Are squats wearing you out and affecting your ability to practice?
A couple months ago I was feeling the same way you may be.
Heavy squats were taking their toll and affecting my ability to practice and get better.
But rather that drop them from my program, I just used some of the principles I covered in my post Getting Stronger Without Gaining Weight.
And here’s what I came up with:
…That’s my buddy and gym member, Kyle Kappler, at the end. He can’t resist an opportunity to make inappropriate noises or comments.
Benefits of Pause Squatting
1. I’m able to work a full range of motion on each rep.
As a result I’m able to build strength across a full range of motion. In wrestling there are many times in a match when you reach very disadvantageous joint angles.
For instance, when you’re in on a deep shot and your opponent sprawls…
Or when you’re trying to get off the bottom…
Take note of the joint angles in the hip, knee, and ankle and compare them to the bottom of a Pause Squat.
See what I mean?
Anyway, training your body to produce force in this range of motion will optimally prepare your legs to fire on all cylinders when you’re jammed up in situations like the ones above.
Additionally, by training in this full range of motion, you get regular feedback on how your mobility.
If you’re able to hit a full range of motion squat like this it tells me that your ankles, knees, and hips are all very flexible/mobile.
On top of that it also shows that your balance and stability in such a compromising position is sufficient.
Having a system of being able to measure the progress of your training is crucial.
If you’re winning matches guess what? You’re practicing appropriately and putting in quality work.
If you’re squatting this low without issues guess what? You have a pretty flexible lower body and should just focus on maintaining your flexibility. This may free up time that you were using to stretch for other things- studying tape, visualization, etc.
2. The weight is kept in check.
Being a former powerlifter I know the feeling of having 600+ pounds on your back and the satisfaction it can give you.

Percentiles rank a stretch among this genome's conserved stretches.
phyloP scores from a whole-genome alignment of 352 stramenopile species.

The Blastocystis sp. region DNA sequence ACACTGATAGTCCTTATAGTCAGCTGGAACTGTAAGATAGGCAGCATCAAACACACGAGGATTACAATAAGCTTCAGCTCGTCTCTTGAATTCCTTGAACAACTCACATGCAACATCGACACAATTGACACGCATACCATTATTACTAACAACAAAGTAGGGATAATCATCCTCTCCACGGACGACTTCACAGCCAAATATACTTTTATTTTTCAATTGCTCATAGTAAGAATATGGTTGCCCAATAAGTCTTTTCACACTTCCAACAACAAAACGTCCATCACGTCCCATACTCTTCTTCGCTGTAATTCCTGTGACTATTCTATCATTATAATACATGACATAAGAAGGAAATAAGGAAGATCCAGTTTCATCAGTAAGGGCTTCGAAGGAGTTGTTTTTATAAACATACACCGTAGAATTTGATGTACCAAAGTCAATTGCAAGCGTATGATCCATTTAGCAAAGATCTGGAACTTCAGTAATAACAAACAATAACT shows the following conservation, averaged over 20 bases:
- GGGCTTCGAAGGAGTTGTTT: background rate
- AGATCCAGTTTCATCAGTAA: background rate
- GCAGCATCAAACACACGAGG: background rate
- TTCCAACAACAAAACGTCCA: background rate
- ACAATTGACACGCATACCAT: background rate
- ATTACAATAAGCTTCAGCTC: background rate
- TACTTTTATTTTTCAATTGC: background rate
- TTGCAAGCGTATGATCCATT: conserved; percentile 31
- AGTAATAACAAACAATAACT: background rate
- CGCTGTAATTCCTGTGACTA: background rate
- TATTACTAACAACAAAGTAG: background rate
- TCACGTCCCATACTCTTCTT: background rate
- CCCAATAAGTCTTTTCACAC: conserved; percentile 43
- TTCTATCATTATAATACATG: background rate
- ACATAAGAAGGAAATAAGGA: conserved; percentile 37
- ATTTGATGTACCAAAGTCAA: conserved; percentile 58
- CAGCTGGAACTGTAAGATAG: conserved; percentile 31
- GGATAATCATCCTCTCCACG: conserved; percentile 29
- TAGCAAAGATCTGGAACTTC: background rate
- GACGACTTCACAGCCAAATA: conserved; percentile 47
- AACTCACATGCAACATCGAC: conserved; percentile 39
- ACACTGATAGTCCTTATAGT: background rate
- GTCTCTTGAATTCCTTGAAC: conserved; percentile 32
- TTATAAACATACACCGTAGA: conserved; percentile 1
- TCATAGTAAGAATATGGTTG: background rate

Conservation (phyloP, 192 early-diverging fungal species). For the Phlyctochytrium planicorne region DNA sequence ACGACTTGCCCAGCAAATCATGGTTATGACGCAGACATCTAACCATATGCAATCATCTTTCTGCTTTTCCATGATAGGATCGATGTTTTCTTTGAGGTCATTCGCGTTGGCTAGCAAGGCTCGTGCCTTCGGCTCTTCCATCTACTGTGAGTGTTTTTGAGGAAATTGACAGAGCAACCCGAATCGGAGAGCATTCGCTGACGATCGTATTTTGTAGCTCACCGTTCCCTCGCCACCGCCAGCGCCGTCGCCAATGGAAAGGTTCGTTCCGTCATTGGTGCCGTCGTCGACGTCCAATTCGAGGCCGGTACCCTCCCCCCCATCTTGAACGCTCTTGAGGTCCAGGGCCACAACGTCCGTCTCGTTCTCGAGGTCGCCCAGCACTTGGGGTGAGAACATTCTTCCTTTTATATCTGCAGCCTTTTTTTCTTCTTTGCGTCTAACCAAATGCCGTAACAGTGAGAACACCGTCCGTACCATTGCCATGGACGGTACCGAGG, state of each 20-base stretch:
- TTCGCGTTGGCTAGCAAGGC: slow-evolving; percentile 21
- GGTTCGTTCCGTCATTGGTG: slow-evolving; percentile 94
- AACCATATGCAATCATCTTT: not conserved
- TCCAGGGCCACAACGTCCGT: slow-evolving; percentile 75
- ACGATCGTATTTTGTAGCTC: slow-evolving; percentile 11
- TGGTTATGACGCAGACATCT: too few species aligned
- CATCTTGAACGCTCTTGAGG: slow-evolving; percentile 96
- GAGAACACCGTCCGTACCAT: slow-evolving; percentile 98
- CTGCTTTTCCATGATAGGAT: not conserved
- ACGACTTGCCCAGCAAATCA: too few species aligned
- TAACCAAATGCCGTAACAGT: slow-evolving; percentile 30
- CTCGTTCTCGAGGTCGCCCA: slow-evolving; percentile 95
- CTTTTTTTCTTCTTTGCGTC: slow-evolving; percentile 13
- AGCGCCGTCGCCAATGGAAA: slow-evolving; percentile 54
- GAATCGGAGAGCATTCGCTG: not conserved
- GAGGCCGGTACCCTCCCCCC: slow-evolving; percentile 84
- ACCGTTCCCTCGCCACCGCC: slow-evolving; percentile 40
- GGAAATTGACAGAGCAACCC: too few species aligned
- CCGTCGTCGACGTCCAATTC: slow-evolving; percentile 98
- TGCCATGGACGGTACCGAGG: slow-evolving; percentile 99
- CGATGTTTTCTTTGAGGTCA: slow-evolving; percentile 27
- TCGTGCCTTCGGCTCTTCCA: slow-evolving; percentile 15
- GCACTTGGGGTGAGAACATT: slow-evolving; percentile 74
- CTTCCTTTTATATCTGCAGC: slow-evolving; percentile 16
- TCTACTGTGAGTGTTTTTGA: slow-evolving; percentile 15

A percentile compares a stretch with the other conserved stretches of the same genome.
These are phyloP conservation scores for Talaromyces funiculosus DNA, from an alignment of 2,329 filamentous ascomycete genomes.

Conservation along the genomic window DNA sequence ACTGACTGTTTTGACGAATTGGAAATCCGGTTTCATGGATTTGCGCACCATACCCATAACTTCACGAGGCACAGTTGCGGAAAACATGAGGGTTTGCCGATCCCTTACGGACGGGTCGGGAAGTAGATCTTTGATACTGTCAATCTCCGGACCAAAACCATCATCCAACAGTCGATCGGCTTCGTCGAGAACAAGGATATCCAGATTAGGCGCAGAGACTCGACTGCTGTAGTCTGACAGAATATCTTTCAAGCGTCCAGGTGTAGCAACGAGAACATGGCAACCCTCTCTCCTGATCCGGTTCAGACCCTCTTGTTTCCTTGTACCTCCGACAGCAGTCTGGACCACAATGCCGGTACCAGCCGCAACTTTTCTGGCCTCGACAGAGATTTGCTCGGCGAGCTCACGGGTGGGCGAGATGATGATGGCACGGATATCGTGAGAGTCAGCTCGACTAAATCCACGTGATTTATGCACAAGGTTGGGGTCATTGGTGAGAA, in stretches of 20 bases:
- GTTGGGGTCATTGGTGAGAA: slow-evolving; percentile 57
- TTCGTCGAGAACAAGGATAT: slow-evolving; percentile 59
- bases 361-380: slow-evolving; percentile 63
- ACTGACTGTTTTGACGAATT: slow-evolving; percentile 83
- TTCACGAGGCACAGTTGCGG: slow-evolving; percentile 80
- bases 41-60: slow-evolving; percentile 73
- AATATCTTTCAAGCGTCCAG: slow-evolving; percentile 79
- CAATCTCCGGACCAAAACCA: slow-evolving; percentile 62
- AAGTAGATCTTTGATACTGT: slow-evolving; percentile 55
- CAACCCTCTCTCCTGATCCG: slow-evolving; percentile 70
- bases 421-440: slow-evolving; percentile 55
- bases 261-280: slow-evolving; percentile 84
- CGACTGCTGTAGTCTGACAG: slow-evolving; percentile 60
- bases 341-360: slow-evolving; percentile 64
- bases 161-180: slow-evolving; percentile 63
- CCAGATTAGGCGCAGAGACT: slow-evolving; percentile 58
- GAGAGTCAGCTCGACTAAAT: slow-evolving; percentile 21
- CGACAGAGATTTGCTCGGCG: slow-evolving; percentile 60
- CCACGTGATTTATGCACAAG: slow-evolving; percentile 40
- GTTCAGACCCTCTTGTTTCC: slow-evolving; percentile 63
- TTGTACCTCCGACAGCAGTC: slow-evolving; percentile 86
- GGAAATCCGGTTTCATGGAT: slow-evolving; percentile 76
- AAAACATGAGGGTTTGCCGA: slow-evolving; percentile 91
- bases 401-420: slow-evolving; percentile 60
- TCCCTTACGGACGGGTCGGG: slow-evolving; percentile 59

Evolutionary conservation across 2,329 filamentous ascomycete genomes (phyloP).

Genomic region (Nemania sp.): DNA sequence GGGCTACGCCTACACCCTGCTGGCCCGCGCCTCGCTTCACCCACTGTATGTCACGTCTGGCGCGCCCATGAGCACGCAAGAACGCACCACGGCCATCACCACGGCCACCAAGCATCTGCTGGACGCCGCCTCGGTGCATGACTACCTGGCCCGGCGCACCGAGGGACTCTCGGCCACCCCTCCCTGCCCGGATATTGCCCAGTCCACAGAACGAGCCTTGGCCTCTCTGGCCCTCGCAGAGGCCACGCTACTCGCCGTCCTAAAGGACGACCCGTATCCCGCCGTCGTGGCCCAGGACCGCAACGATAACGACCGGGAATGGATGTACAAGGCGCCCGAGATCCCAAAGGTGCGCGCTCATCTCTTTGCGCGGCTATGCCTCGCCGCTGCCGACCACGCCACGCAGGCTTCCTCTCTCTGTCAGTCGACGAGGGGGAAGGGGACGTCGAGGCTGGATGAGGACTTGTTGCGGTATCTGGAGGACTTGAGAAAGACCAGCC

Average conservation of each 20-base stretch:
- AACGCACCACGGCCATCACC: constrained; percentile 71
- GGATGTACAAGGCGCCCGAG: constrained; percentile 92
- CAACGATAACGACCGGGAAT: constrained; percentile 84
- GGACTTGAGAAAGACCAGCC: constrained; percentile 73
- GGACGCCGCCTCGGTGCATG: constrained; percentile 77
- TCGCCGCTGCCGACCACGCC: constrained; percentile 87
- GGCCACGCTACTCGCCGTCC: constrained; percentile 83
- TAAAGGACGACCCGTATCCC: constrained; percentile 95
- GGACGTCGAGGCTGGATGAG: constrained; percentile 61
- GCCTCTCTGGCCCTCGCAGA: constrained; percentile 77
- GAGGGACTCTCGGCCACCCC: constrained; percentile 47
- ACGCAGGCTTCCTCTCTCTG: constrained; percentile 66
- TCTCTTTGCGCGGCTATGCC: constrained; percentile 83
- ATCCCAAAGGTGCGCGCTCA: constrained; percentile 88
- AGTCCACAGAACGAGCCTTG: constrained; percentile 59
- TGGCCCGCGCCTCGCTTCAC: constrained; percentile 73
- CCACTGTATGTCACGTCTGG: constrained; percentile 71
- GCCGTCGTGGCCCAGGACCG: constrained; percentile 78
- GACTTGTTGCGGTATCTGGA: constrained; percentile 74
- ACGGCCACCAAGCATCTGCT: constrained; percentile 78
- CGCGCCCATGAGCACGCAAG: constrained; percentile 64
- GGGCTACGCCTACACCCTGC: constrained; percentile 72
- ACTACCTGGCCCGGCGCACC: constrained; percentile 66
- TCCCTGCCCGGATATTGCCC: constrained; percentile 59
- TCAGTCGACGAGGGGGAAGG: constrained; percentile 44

However, you’re not a powerlifter.
You’re a wrestler.
So while increasing your squat is important, having a lot of weight on your back on a regular basis may end up wearing you out. If that’s the case, using both a full range of motion and a pause are two effective ways to take some pounds off the bar.
Don’t get me wrong, you can still work up to strenuous sets.
The total load on your body will just be less.
By decreasing total load on your body, you’re also decreasing the total amount of stress on your body.
A decrease in total stress may lead to an increase in energy.
Increased energy = better practices = better level of preparedness = better performances on the mat.
3. Static to dynamic contraction.
This was one of the things that first attracted me to Box Squats.
In wrestling there are tons of static (no motion) to dynamic (motion) situations. The 3 most common I usually reference are:
1. Getting off the bottom.
2. Overcoming a stalemate situation when you’re in on a shot and your opponent sprawls.
3. Overcoming someone you’ve sprawled on in order to score a go behind.
Obviously these 3 situations can be a make or break moment in a close match.
So training your muscles to produce maximal force from a static/stalemate situation is going to have you better prepared to win these mini-battles in a match.
By the way, another way to incorporate the static to dynamic methodology is with Anderson Squats.
Based on my experience, I definitely think Pause Squats will be a welcome addition to your program.
So try them out and let me know how it goes. If you have any questions on how to work them in, how to develop the flexibility to get that low, etc. leave me a comment below.